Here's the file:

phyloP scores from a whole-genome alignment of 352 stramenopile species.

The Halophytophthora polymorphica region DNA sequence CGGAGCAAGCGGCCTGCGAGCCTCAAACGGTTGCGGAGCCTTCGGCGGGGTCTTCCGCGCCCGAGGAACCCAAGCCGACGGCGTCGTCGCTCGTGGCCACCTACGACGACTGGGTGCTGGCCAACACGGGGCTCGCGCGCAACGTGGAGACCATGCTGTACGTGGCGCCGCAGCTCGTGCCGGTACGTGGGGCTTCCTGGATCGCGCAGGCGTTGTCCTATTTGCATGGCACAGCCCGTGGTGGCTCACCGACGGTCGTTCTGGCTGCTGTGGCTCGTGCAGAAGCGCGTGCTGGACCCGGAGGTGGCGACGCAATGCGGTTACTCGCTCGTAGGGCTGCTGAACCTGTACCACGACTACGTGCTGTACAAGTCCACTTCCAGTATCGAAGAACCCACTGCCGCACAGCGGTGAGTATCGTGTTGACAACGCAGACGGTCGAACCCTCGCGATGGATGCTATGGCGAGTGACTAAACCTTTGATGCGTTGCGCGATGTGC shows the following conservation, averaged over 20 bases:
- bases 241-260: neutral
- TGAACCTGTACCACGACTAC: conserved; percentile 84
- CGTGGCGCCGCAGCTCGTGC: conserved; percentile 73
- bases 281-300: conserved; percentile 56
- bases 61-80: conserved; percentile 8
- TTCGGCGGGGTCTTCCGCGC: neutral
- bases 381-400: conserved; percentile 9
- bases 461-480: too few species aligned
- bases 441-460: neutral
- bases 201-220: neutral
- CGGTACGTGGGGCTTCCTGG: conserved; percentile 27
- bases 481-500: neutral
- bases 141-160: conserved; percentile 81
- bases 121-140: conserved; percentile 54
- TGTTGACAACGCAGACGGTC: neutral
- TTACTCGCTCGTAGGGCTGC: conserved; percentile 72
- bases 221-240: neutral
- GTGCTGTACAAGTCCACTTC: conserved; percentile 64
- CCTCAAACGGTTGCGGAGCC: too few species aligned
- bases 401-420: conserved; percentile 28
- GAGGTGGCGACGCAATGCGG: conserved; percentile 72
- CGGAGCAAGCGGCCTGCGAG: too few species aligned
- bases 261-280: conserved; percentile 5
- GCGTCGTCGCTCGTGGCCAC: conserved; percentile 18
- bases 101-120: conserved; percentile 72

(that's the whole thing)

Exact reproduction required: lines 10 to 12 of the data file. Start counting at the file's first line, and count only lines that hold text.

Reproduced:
- bases 461-480: too few species aligned
- bases 441-460: neutral
- bases 201-220: neutral